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TitleThe key role of sulfation and branching on fucoidan antitumor activity
Author(s)Oliveira, Catarina
Ferreira, Andreia S.
Novoa-Carballal, R.
Nunes, Cláudia
Pashkuleva, I.
Neves, N. M.
Coimbra, Manuel A.
Reis, R. L.
Martins, Albino
Silva, Tiago José Quinteiros Lopes Henriques
KeywordsAntitumor activity
Polymer branching
Structure–activity relationship
Issue date2017
PublisherJohn Wiley and Sons
JournalMacromolecular Bioscience
CitationOliveira C., Ferreira A. S., Novoa-Carballal R., Nunes C., Pashkuleva I., Neves N. M., Coimbra M. A., Reis R. L., Martins A., Silva T. H. The Key Role of Sulfation and Branching on Fucoidan Antitumor Activity, Macromolecular Bioscience, doi:10.1002/mabi.201600340, 2016
Abstract(s)There is an urgent need for antitumor bioactive agents with minimal or no side effects over normal adjacent cells. Fucoidan is a marine-origin polymer with known antitumor activity. However, there are still some concerns about its application due to the inconsistent experimental results, specifically its toxicity over normal cells and the mechanism behind its action. Herein, three fucoidan extracts (FEs) have been tested over normal and breast cancer cell lines. From cytotoxicity results, only one of the extracts shows selective antitumor behavior (at 0.2 mg mLâ 1), despite similarities in sulfation degree and carbohydrates composition. Although the three FEs present different molecular weights, depolymerization of selected samples discarded Mw as the key factor in the antitumor activity. Significant differences in sulfates position and branching are observed, presenting FE 2 the higher branching degree. Based on all these experimental data, it is believed that these last two properties are the ones that influence the cytotoxic effects of fucoidan extracts.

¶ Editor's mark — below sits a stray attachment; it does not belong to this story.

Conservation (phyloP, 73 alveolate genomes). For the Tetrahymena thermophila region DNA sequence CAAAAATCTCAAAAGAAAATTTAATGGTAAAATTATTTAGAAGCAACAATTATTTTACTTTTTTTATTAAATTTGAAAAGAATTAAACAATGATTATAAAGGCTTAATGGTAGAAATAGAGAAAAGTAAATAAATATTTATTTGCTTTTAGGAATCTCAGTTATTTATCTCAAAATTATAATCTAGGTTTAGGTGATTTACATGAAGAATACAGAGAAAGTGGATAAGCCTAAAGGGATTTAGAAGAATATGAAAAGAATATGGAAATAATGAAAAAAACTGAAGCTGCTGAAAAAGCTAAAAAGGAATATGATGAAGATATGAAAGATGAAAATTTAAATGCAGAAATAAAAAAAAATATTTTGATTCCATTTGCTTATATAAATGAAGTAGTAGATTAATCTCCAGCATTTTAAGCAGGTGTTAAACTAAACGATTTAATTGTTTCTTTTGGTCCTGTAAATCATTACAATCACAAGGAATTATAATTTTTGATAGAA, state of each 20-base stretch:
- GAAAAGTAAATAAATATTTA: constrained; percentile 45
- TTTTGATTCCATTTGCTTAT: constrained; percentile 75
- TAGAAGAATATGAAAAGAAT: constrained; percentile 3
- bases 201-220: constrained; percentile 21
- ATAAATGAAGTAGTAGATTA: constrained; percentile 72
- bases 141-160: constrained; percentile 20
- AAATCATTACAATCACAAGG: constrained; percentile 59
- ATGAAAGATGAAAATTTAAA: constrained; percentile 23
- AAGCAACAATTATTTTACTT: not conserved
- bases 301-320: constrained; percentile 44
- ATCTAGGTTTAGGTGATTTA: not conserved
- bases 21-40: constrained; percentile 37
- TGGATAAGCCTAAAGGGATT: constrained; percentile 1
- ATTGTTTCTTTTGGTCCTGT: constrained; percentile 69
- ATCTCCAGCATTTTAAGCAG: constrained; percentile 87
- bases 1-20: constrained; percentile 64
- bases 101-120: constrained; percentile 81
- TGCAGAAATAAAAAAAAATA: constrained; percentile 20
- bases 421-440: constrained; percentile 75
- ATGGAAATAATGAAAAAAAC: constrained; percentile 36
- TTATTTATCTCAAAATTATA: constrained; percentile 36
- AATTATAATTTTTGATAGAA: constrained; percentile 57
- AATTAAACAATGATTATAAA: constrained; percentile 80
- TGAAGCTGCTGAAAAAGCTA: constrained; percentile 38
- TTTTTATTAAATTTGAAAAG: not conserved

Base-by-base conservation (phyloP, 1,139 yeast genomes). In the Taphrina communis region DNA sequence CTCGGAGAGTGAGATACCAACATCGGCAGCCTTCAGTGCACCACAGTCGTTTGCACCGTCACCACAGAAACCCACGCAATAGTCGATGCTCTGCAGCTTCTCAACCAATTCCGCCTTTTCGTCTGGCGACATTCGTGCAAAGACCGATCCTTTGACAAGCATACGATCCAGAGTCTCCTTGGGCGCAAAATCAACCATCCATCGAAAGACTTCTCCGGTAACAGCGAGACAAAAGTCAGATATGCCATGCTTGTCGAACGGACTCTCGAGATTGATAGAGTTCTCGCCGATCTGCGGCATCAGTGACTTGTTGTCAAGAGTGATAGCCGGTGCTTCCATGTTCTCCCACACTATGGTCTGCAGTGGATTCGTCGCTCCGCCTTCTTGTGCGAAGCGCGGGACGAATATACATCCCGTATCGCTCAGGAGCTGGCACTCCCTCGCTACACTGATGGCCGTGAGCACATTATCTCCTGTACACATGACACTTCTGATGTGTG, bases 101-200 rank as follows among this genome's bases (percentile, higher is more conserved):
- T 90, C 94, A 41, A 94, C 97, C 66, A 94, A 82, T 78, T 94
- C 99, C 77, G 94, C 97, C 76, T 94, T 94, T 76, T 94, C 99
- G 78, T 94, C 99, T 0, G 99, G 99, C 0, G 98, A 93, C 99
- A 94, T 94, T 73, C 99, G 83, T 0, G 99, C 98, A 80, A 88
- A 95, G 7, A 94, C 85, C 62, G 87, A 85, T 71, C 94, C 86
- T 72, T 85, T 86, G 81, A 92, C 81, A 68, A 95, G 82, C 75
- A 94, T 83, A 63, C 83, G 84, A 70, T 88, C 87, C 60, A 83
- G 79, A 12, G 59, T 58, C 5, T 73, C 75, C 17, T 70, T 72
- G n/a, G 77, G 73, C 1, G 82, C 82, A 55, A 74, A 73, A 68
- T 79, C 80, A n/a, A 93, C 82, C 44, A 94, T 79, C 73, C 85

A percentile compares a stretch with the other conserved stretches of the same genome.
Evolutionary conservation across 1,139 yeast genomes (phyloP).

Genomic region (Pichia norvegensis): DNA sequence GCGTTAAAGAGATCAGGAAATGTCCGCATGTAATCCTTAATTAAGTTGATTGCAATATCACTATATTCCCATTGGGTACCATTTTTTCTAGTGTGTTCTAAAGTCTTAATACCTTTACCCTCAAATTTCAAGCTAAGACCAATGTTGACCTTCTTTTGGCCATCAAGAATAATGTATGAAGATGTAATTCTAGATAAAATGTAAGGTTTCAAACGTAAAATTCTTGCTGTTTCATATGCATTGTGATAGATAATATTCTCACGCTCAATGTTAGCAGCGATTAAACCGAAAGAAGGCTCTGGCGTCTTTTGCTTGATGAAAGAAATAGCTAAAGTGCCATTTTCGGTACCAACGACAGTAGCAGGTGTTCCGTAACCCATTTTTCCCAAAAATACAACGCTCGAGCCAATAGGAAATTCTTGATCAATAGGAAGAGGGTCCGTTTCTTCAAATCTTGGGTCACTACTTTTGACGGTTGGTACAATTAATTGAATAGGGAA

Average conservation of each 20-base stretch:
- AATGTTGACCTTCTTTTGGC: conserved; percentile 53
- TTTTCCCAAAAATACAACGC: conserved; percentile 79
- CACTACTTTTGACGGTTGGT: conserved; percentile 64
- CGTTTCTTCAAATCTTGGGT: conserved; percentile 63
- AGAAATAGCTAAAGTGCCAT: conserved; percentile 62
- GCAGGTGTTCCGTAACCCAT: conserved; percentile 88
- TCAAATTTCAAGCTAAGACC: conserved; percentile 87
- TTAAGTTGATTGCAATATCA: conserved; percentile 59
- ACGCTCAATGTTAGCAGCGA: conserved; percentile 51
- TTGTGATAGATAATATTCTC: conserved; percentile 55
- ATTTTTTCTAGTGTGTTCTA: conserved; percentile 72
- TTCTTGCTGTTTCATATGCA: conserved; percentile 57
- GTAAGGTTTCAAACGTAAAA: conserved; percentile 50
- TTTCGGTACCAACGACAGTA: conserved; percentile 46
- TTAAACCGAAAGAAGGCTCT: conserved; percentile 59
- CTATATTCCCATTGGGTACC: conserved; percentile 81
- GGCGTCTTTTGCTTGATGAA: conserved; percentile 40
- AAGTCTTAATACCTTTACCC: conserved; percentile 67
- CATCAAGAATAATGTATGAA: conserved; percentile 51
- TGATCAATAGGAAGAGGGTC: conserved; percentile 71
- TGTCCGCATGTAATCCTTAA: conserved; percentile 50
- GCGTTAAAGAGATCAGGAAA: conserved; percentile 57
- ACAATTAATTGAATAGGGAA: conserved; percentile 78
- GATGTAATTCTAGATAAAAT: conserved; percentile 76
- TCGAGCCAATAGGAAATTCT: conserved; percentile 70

Publisher version
AccessOpen access
Appears in Collections:3B’s - Artigos em revistas/Papers in scientific journals

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